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Growth and Productivity in Papua New Guinea

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  • Ebrima Faal

Abstract

This paper has examined Papua New Guinea''s historical economic growth patterns through a simple growth accounting framework. The analysis shows that swings in growth are mostly accounted for by a significant slowdown in capital input and lower Total Factor Productivity (TFP) growth. It also suggests that raising real GDP growth will require increases in both investment levels and productivity. With a ratio of investment to GDP of 13 percent during the last decade, significantly higher productivity growth and investment will be needed to sustain GDP growth rates at 5 percent or higher. The historical performance also indicates that, in the absence of structural reforms and strong institutions, higher rates of productivity growth will be hard to achieve.

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Bibliographic Info

Paper provided by International Monetary Fund in its series IMF Working Papers with number 06/113.

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Length: 30
Date of creation: 01 May 2006
Date of revision:
Handle: RePEc:imf:imfwpa:06/113

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Related research

Keywords: Gross domestic product; Economic growth; Structural adjustment; gdp growth; growth accounting; real gdp; cointegration; growth rates; total factor productivity; statistics; growth rate; capital formation; equation; gdp per capita; empirical estimation; per capita incomes; econometrics; business cycles; standard deviation; surveys; rate of change; survey; gdp growth rates; time series; maximum likelihood method; financial statistics; error variance; standard error; statistical analysis; measurement errors; growth rate of output; fixed capital formation; forecasting; gross fixed capital formation;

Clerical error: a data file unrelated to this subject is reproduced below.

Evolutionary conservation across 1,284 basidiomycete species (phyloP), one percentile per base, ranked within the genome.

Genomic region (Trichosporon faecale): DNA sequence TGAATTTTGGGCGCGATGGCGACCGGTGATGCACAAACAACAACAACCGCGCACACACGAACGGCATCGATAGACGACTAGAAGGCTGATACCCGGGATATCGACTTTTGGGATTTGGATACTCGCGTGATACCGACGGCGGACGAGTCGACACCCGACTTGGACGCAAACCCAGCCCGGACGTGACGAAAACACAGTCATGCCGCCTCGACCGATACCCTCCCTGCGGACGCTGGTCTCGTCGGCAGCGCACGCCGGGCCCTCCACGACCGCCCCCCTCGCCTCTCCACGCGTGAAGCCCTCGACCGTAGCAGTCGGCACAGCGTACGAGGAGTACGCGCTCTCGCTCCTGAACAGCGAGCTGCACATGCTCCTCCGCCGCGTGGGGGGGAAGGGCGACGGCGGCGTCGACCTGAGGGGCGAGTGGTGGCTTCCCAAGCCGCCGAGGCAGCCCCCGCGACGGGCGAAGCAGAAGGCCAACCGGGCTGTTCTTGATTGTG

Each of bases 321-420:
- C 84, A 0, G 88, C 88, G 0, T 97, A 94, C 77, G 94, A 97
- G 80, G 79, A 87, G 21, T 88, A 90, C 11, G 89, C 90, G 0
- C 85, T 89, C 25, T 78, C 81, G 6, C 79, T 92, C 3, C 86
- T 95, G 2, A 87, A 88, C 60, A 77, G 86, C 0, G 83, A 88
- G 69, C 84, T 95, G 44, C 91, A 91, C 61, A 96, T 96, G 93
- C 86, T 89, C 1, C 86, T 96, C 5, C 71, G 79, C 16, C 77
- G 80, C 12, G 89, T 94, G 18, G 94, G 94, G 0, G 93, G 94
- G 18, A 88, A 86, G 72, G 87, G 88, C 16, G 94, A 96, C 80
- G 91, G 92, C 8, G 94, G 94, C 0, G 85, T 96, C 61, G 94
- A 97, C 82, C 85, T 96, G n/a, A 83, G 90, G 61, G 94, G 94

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  1. Young, Alwyn, 1995. "The Tyranny of Numbers: Confronting the Statistical Realities of the East Asian Growth Experience," The Quarterly Journal of Economics, MIT Press, vol. 110(3), pages 641-80, August.
  2. Michael Sarel, 1997. "Growth and Productivity in Asean Countries," IMF Working Papers 97/97, International Monetary Fund.
  3. Vito Tanzi & Hamid Reza Davoodi, 1997. "Corruption, Public Investment, and Growth," IMF Working Papers 97/139, International Monetary Fund.
  4. David Aschauer, 1988. "Is public expenditure productive?," Staff Memoranda 88-7, Federal Reserve Bank of Chicago.
  5. Johansen, Soren, 1988. "Statistical analysis of cointegration vectors," Journal of Economic Dynamics and Control, Elsevier, vol. 12(2-3), pages 231-254.
  6. Marianne Baxter & Robert G. King, 1995. "Measuring Business Cycles Approximate Band-Pass Filters for Economic Time Series," NBER Working Papers 5022, National Bureau of Economic Research, Inc.
  7. Lars-Hendrik Röller & Leonard Waverman, 1996. "Telecommunications Infrastructure and Economic Development: A Simultaneous Approach," CIG Working Papers FS IV 96-16, Wissenschaftszentrum Berlin (WZB), Research Unit: Competition and Innovation (CIG).
  8. Mackinnon, J.G. & Haug, A.A. & Michelis, L., 1996. "Numerical Distribution Functions of Likelihood Ratio Tests for Cointegration," G.R.E.Q.A.M. 96a09, Universite Aix-Marseille III.
  9. MacKinnon, James G, 1996. "Numerical Distribution Functions for Unit Root and Cointegration Tests," Journal of Applied Econometrics, John Wiley & Sons, Ltd., vol. 11(6), pages 601-18, Nov.-Dec..
  10. Shang-Jin Wei, 2000. "How Taxing is Corruption on International Investors?," The Review of Economics and Statistics, MIT Press, vol. 82(1), pages 1-11, February.
  11. Susan M. Collins & Barry P. Bosworth, 1996. "Economic Growth in East Asia: Accumulation versus Assimilation," Brookings Papers on Economic Activity, Economic Studies Program, The Brookings Institution, vol. 27(2), pages 135-204.
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